Factbox: Turkey's Russian missile deal strains ties with Washington

ISTANBUL (Reuters) - Russia started delivering advanced missile defence equipment to NATO member Turkey on Friday, the Defence Ministry in Ankara said, setting the stage for likely U.S. sanctions on Ankara.

The dispute over the S-400 air defence missiles, which the United States says are incompatible with NATO military systems and could threaten U.S. F-35 stealth fighter jets which Turkey has also ordered, is one of several issues which have frayed ties between the two allies.


Friday’s delivery of the first parts of the S-400s to a military air base outside Ankara is likely to trigger U.S. sanctions under the Countering America’s Adversaries through Sanctions Act (CAATSA).

Under the CAATSA legislation, which targets purchases of military equipment from Russia, U.S. President Donald Trump should select five of 12 possible sanctions ranging from banning visas and denying access to the U.S.-based Export-Import Bank, to the harsher options of blocking transactions with the U.S. financial system and denying export licenses.

Why Turkey Turned Its Back on the United States and Embraced Russia

By Aaron Stein 

Turkey’s fraught relationship with the United States has been in a downward spiral for years. Divided over an ever-lengthening list of issues, from Turkish President Recep Tayyip Erdogan’s authoritarian turn to the United States’ refusal to extradite a Pennsylvania-based cleric accused of trying to overthrow the Turkish government, the putative allies are increasingly at odds. Yet there is still a widespread belief among U.S. policymakers and national security professionals that despite the superficial hostility, the Turkish national security elite continues to view the United States as an indispensable ally. Ankara cannot secure its national interests without working with the U.S. government, or so the thinking goes.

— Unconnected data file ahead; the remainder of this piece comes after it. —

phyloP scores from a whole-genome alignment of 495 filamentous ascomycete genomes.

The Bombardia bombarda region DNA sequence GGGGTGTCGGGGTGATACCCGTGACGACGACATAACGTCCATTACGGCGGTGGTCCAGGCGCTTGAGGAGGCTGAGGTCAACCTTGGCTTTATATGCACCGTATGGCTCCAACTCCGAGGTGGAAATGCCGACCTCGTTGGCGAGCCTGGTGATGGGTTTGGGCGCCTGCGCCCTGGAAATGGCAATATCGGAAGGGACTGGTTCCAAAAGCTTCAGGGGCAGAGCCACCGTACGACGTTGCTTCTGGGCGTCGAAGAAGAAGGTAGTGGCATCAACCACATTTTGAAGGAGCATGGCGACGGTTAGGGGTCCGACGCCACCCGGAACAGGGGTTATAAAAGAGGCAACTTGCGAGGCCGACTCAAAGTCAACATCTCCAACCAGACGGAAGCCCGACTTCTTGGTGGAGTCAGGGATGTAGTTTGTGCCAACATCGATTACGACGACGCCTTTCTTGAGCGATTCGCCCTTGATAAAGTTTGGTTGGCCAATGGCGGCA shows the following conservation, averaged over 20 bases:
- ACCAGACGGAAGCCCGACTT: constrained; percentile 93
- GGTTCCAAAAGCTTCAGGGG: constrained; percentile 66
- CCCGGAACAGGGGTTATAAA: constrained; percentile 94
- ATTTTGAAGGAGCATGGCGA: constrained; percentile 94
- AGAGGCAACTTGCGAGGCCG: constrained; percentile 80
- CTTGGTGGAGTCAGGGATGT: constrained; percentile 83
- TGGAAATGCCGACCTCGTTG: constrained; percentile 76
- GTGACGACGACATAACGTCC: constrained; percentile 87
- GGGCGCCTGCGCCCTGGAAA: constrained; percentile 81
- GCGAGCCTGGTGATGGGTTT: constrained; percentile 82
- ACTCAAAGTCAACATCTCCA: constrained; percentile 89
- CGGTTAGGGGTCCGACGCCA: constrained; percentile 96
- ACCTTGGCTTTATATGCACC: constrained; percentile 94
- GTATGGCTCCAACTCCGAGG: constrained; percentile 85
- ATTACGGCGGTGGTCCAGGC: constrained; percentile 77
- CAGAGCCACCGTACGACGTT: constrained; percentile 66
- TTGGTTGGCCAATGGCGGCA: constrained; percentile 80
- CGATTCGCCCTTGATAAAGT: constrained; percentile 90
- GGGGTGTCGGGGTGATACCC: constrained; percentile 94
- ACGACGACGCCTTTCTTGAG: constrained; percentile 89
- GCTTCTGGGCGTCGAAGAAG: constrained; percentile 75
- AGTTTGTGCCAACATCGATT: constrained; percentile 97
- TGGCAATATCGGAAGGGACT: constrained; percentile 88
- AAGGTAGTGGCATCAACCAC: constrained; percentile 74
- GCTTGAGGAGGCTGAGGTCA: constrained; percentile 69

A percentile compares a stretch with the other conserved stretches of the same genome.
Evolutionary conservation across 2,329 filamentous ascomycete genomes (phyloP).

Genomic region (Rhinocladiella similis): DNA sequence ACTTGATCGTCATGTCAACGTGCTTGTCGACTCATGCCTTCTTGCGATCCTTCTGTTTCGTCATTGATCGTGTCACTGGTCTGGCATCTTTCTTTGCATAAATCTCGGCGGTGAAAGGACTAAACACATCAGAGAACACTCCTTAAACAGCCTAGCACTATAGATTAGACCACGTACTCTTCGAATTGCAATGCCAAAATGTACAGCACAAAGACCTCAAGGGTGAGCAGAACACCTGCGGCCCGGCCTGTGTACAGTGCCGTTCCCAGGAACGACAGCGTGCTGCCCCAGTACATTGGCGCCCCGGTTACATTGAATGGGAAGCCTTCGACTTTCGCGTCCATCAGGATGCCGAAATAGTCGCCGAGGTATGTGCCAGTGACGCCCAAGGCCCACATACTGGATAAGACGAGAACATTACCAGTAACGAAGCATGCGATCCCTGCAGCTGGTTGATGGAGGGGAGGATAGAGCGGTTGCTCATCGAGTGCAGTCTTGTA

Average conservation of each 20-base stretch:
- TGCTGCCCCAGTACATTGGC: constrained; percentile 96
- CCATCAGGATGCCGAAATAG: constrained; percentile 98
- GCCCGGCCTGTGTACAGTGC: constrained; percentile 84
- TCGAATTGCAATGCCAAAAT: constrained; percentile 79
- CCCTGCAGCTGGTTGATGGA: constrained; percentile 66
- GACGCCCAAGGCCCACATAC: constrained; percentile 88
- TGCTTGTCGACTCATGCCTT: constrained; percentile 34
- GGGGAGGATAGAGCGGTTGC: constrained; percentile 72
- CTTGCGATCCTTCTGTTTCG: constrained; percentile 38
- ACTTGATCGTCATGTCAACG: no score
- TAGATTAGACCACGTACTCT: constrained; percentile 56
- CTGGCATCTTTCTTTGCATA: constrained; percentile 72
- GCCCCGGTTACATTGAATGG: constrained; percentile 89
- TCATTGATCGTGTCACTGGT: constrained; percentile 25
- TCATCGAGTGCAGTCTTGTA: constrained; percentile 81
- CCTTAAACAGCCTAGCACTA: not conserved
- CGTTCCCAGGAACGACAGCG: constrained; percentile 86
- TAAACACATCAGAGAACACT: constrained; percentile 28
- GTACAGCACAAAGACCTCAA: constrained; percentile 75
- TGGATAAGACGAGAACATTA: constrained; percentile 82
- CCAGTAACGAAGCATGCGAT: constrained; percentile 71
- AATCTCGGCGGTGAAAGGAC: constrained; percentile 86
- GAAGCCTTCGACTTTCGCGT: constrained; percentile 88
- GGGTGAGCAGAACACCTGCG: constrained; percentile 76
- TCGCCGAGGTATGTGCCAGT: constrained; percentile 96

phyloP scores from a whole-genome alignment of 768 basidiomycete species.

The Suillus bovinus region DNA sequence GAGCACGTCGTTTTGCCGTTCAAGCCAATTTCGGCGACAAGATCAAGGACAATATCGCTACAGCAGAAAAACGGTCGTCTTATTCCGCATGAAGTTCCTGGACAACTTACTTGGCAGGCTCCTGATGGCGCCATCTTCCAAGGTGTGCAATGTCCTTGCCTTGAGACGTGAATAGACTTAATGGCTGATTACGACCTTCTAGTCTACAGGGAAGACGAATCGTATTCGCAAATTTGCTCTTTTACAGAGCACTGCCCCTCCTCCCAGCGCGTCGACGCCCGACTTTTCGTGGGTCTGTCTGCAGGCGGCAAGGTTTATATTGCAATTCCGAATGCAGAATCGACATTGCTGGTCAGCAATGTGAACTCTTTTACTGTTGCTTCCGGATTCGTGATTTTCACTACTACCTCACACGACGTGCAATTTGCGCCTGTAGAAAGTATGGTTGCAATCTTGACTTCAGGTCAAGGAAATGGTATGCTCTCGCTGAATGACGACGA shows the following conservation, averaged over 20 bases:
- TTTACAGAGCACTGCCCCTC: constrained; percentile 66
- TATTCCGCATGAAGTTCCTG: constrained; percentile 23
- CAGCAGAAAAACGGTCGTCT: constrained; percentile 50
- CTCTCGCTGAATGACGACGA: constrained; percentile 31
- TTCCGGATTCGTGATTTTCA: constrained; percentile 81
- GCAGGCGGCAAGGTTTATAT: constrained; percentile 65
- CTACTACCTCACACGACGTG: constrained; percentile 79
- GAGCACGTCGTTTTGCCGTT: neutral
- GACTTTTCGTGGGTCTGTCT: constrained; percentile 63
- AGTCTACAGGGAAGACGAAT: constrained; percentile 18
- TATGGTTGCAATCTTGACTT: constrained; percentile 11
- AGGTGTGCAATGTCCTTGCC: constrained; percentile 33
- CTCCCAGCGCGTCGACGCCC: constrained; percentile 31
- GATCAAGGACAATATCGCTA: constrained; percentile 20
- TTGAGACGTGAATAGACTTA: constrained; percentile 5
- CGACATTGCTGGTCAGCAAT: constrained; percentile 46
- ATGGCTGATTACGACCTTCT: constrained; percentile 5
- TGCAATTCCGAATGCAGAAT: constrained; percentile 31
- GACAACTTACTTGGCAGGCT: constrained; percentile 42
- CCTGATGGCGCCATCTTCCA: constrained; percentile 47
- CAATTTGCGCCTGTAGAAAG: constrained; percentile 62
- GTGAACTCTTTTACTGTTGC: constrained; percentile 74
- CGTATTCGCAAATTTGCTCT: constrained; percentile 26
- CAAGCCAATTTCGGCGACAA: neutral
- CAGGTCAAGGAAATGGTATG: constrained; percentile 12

But since the U.S. invasion of Iraq, which paved the way for a more assertive Kurdish regional government, Turkey has viewed the United States as a destabilizing force in the Middle East. U.S. support for Kurdish militias in Syria has cemented that view in Ankara, driving Turkey into Russia’s arms and raising questions about the country’s commitment to NATO. For proof of how little faith Turkey places in Washington these days, look no further than its plan to acquire Russia’s advanced S-400 missile defense system. 

How Iran Sees Its Standoff With the United States

By Seyed Hossein Mousavian 

My old mother is very ill, and so I have spent the last couple of weeks with her in Iran. My stay here has afforded me the opportunity to closely follow both public and official opinion during a time of rising tensions between the United States and Iran.

“What will happen to the nuclear agreement?” ordinary people have asked me. “Why did the United States violate the deal, even though Iran remained faithful to it?”

Iran’s economic situation has deteriorated since the U.S. administration of President Donald Trump reimposed sanctions after withdrawing from the deal. Government dysfunctionalities are partly responsible for the malaise, but Iranians nevertheless blame the United States for it. They do so because they are convinced that the party that did not keep its end of the nuclear bargain was the Trump administration, not the government of Iranian President Hassan Rouhani.